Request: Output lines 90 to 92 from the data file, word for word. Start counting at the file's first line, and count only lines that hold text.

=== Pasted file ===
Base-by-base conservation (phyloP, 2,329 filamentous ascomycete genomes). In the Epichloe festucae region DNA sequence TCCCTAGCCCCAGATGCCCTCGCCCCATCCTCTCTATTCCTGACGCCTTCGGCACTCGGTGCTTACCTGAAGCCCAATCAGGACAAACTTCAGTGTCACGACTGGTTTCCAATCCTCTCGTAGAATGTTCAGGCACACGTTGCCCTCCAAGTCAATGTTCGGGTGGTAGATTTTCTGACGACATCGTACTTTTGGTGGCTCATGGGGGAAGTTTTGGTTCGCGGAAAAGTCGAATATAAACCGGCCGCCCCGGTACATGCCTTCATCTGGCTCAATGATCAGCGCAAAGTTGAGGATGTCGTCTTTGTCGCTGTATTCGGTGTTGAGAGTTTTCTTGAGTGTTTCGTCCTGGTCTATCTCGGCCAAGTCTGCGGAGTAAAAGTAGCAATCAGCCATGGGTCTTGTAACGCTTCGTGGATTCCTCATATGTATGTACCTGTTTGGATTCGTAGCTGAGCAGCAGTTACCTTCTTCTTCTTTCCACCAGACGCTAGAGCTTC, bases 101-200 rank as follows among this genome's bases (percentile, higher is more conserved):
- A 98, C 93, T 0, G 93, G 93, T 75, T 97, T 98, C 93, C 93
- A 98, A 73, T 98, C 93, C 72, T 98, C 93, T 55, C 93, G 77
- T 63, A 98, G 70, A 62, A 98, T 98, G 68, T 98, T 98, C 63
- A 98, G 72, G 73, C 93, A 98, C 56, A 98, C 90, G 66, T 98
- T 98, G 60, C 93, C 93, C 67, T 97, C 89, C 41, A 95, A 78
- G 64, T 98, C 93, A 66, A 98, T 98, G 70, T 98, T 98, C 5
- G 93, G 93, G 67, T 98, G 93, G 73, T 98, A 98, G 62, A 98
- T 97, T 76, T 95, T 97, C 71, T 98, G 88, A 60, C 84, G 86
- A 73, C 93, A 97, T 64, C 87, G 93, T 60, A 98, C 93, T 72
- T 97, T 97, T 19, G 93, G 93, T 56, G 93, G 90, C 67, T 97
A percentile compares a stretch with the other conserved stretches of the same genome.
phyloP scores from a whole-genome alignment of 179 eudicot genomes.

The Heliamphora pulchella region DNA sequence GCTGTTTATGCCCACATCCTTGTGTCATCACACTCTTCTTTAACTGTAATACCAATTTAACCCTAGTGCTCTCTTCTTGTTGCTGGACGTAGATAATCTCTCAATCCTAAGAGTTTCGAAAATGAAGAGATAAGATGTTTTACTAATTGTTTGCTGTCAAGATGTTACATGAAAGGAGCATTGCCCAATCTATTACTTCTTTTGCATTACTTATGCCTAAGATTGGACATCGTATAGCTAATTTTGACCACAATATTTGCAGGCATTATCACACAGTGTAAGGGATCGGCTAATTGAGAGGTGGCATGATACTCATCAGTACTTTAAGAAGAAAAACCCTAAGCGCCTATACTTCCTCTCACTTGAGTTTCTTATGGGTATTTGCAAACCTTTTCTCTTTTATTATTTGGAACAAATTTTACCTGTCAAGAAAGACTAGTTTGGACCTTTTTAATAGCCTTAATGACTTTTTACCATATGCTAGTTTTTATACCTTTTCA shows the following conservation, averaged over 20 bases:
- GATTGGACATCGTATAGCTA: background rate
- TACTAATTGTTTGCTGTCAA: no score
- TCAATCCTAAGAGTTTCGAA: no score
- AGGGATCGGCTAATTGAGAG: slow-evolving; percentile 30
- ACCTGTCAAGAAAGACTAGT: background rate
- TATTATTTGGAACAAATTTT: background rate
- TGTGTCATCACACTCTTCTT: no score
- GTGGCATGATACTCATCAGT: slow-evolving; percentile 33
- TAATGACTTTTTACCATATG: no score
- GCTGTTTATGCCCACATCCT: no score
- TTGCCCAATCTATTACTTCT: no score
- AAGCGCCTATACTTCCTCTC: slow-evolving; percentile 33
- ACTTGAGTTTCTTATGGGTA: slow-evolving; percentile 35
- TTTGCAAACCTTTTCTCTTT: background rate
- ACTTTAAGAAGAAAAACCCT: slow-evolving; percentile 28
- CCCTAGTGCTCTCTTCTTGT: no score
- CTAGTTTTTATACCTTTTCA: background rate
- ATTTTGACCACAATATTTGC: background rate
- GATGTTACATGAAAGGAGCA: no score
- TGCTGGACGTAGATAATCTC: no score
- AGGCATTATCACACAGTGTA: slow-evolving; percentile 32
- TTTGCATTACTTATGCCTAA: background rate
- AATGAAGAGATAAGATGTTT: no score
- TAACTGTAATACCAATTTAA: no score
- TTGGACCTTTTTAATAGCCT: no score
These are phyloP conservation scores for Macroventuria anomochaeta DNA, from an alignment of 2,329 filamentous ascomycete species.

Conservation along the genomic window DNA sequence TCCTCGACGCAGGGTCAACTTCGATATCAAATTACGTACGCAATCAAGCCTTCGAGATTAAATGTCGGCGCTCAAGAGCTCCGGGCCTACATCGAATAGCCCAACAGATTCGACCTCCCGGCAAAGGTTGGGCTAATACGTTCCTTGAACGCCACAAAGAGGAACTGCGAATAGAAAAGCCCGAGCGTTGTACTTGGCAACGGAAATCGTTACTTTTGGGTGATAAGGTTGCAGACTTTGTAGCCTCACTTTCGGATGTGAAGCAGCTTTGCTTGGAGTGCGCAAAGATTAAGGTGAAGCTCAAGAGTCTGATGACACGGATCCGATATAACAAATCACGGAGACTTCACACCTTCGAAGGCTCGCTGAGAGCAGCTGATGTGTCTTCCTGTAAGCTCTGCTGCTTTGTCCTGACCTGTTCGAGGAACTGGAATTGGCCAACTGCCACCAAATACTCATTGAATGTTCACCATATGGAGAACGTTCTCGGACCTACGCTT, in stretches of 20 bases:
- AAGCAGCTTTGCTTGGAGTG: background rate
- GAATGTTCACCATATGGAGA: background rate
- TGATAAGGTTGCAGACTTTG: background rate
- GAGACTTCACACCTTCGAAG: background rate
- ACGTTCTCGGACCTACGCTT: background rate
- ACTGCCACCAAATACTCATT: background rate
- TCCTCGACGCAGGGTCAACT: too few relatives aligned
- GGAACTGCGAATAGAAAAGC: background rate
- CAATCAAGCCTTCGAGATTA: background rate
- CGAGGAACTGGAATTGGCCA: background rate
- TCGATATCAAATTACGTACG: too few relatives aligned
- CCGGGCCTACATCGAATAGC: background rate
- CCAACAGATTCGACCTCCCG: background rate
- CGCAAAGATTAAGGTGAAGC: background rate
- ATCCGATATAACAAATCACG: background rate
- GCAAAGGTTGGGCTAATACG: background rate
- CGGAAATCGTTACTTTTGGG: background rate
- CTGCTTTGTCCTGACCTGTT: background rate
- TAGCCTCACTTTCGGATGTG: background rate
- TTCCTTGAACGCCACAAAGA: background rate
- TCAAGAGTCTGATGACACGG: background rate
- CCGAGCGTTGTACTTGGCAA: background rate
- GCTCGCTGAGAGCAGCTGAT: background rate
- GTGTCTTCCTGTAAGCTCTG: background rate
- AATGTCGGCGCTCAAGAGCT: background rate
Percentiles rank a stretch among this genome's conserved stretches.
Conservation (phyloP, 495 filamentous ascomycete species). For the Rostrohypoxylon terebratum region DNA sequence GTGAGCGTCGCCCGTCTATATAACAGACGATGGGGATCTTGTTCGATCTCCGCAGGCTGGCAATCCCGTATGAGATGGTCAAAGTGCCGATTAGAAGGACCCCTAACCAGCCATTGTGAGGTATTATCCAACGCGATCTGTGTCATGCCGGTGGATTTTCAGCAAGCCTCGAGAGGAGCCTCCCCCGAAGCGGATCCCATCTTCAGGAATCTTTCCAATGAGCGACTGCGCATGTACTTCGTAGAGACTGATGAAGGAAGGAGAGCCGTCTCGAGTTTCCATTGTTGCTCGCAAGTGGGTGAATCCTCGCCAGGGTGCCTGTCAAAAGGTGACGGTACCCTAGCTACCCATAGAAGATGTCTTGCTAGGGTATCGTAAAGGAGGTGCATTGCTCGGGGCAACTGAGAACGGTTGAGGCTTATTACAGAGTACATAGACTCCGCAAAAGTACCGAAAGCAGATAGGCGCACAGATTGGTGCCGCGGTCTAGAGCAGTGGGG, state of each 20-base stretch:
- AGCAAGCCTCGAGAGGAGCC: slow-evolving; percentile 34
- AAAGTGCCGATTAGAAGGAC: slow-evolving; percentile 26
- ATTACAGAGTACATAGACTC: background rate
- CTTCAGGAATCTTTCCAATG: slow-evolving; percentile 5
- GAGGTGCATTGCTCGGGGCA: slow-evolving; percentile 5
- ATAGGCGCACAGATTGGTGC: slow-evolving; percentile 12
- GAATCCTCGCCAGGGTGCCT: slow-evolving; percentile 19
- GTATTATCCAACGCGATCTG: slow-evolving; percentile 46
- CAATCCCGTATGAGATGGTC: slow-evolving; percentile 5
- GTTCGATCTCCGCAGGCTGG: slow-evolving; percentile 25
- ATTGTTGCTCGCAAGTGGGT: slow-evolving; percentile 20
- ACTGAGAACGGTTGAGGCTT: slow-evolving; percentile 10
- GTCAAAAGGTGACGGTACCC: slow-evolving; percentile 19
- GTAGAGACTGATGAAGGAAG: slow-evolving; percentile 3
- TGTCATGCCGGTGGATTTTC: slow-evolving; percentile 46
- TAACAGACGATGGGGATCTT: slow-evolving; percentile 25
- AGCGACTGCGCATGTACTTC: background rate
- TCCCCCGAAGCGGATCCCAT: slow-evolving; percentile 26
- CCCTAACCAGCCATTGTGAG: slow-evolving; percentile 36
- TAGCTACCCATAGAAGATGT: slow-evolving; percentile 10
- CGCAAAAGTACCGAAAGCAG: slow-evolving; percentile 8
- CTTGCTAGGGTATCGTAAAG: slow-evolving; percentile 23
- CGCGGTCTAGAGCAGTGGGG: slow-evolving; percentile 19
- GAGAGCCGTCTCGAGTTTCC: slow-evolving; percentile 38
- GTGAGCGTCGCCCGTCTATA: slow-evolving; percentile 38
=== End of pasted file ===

- CTTGCTAGGGTATCGTAAAG: slow-evolving; percentile 23
- CGCGGTCTAGAGCAGTGGGG: slow-evolving; percentile 19
- GAGAGCCGTCTCGAGTTTCC: slow-evolving; percentile 38